Our measuring instrument is a guillotine like device that we can use to break chips. For now we practiced with dry spaghetti as they are less messy and easily accessible. The two sensors we use are a load cell at the tooth of our guillotine to measure the force and a potentiometer to measure the displacement change as we move down. We filter the signal from the load cell using a self-made instrumentational amplifier and measure the voltages with an oscilloscope.
The photo of the oscilloscope output below shows a typical measurement outcome when breaking the spaghetti. The blue channel is proportional to the displacement while the yellow channel represents the force on the spaghetti. The individual peaks in the force are single spaghetti breaking and the force dropping momentarily.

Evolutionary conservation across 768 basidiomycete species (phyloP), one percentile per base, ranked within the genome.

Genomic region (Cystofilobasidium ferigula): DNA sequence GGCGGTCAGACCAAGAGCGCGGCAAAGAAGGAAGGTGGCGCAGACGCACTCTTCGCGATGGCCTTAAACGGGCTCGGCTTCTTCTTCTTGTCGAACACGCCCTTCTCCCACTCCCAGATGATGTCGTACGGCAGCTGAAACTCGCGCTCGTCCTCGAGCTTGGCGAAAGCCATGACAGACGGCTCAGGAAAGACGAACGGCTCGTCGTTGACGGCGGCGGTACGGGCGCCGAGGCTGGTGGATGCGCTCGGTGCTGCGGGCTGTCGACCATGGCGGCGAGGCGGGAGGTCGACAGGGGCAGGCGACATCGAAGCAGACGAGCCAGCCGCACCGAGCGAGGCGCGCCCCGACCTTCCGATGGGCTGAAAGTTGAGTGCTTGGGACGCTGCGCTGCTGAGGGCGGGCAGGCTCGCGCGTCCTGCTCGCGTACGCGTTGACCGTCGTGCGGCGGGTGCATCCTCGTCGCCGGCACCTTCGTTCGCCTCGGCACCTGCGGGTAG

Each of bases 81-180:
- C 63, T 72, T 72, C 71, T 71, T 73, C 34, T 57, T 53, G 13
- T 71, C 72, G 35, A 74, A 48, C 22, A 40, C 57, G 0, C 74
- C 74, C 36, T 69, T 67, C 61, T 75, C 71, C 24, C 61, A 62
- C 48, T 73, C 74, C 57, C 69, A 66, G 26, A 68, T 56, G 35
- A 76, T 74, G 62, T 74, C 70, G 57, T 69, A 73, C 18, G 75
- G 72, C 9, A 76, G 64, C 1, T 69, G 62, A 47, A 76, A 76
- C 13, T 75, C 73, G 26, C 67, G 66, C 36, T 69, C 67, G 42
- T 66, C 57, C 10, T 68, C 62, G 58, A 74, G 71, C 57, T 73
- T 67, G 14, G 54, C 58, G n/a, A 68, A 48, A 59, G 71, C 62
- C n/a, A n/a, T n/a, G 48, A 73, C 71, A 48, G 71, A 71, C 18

Whilst the photo of the screen might suggest a very clear output, when downloading the data to the computer and looking at it in higher resolution the displacement channel seems to be very noisy. We can filter out this noise electronically and we can do it quite radical as we expect no fast variations in the displacement. The top two diagrams below represent the displacement and force channels before computational filtering. The bottom diagrams represent the same quantities after we have run our code.
We can easily do this to all our measurements and produce force-displacement diagrams from them. I will keep you updated as we make progress. Our kitchen will soon be ready